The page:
Cantwell: Thank you again, Mr. Chairman for this important hearing. I just want to say to Mr. (Michael) Goto (Fish Auctioneer United Fishing Agency, Ltd). the Chairman of this committee is making a name for himself here making sure that our colleagues – when it comes to disaster relief – understand that you can’t just aid the food product that grows out of the ground and ignore catastrophes we have in the ocean.
So I want to thank him for continuing to educate our colleagues on that – and on Frankenfish. He’s done a good job on both those issues. Dr. Branch, talk about the fin fish— salmon and whiting— as it relates to ocean acidification. What are the impacts? What are the concerns? I know you gave a great representation of how we are doing on the Pacific Council. Where we are juxtaposed to the rest of the world but don’t we have a looming issue with acidification and some of the things that were cited? Mr. Stelle’s comments about the near shore issue?
Dr. Trevor Branch, Assistant Professor, Aquatic & Fishery Sciences, University of Washington: Yes, for ocean acidification I think there are some unknown questions. Up until the last five or ten years it was thought that fish wouldn’t be affected at all by ocean acidification. It would mainly be bivalves, mollusks, clams and oysters and so on - which they are already affecting on the West Coast.
But some people have been doing research on clown fish of all things – the Nemos of the oceans. Showing that if you give them the choice of two sides of an experimental aquarium. One side containing the smell of a predator and the other side containing just seawater – usually they would avoid the side with the predator’s smell. But if you put them in slightly acidified water, back what you’d get before the turn of the century, they will choose the side with the predator’s smell in preference.
They actually think it’s an interesting smell to go and explore. They get bolder and less cautious. And if you take these same juvenile clown fish and you put them out in a reef, it turns out they get eaten about ten times more often than ones in regular sea water.
So this is something where – if this is true not only of clown fish and tropical reef fish but also of fish on the West Coast – this could be a big issue. We need to find out if that is true or not.
Cantwell: How can we leverage the acidification research? How can NOAA leverage what’s being done at the University of Washington’s Center on Acidification now? How can we work cooperatively? We meet fishermen all throughout our region that are ready to help participate in collecting data information.
Dr. Trevor Branch: I think the key, the new center at the University of Washington – thanks very much to funding for that – is going to be a key part in figuring out what species are going to be affected and what species aren’t. And how to cope with ocean acidification in the future. And hopefully mitigate against the causes of ocean acidification as well.
Cantwell: Do we have the science that we need, Mr. Dazey?
Mr. Joe Dazey, executive director, Washington Trollers Association: I don’t know if we have enough science or not. There has been a lot of research done on ocean acidification by Dr. Feeley and some of Dr. Branch’s associates at the University of Washington. One of the things that concerns the salmon fleet is that ocean acidification will affect copepods. And that’s a large part of the diet of juvenile salmon.
Cantwell: So, we’re talking about a shellfish they feed on being affected, just as the shellfish industry has been affected?
Mr. Joe Dazey: That is correct.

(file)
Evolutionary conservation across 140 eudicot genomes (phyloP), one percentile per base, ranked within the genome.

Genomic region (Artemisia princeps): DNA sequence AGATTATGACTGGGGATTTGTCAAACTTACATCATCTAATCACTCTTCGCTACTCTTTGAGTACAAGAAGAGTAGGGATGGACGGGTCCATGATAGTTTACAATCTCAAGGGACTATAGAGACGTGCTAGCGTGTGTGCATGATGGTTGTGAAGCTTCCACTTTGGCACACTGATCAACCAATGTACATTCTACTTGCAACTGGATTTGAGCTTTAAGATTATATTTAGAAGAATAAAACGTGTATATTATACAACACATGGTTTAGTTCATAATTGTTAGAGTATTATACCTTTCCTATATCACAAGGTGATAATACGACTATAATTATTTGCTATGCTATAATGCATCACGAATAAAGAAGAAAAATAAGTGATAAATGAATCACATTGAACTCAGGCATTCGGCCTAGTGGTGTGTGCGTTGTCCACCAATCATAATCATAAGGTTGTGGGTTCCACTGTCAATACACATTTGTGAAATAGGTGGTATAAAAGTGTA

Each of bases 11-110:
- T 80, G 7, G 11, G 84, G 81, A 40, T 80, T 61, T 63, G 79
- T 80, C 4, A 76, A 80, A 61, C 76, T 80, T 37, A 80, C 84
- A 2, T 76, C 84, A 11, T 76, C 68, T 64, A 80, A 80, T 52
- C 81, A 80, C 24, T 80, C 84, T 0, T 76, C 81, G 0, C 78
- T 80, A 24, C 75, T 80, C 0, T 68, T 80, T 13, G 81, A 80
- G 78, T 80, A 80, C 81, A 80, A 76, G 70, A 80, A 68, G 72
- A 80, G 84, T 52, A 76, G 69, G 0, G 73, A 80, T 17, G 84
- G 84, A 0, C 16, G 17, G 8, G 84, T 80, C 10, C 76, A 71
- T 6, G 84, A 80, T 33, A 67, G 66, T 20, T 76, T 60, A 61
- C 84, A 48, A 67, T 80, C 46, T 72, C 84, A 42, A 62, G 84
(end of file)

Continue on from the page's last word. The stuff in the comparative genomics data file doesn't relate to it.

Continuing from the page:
Cantwell: And so, which was a very big threat and only data and information got us through this buoy system – the right kind of information to help in that seeding process. What would we do here if it is such a big food source for salmon?
Mr. Dazey: That’s correct. Copepods are a huge resource for salmon. One of the possibilities in doing the, that, sea collection of GSI samples, is collecting things like ocean acidity, or temperatures, other things beyond just the tissue samples form the fish. That of course, requires more efforts from the fisherman and taking time away from his primary business of catching fish.
Cantwell: Well, the reason I bring this up is because throughout this hearing we have had a dialogue about all the things we’re doing to try to protect salmon. And yet, I think we also have to realize there is this larger looming threat of acidification. While we’ve all been aware this is accelerating and having an impact on the oceans, I think this one has very big potential.
I’m just going to ask Mr. Toste the access question about young fishermen and what we need to do to continue to make sure they have access.
Mr. Ray Toste, president and general manager, Washington Dungeness Crab Fishermen’s Association: In Washington state, in the crab fishery, Phil Anderson, the director and I, got our heads together a couple years ago and we enacted a two-part bill to the Legislature. And it was on the transfer of crab permits. I think if you’re a young man and you’ve got a boat that you’re trolling with – the investment of crab gear is huge. The investment of crab gear and a permit make it impossible. I think, if there is some way to fund permits –
Now in Alaska, you have a banking system that does just that. At one time in Alaska, the permits couldn’t even be taken by the IRS or in the case of a divorce. So, a lot of guys were buying crab permits. The state of Alaska brought that to an end in a hurry. What we did is make the licenses transferrable every 365 days.
And the permit, if I’m selling this fellow my permit, say for 50 thousand dollars and he gives me $5 down, and he’s going to pay me over the next 10 years, I hold the permit in my name. He simply has an additional operator’s license, so that way I can finance the permit as I sell out. Which, when you get to my age, selling them out over a period of time is inviting. For the young man getting in, it’s inviting. It’s kind of helped there – I know it’s worked there on crab. But not a lot of other states do that. California is nearly impossible to buy into. And I think bankers, if they knew they could use a permit as collateral, would be an enormous help to getting people in.
Cantwell: Thank you. And, you know, my colleague, and I, Sen. Begich, had a listening session in Seattle. And it’s very clear there’s many aspects of the fishing industry -- whether it’s the permit issue or vessel issue -- that our friends in the banking industry don’t understand and yet, very, very solid , you know, managed resources. So it’s very predictable from that perspective. So , anyway, thank you, Mr. Chairman for all your indulgence in this very important issue -- not just to our region, but our whole nation. I really appreciate your leadership on it.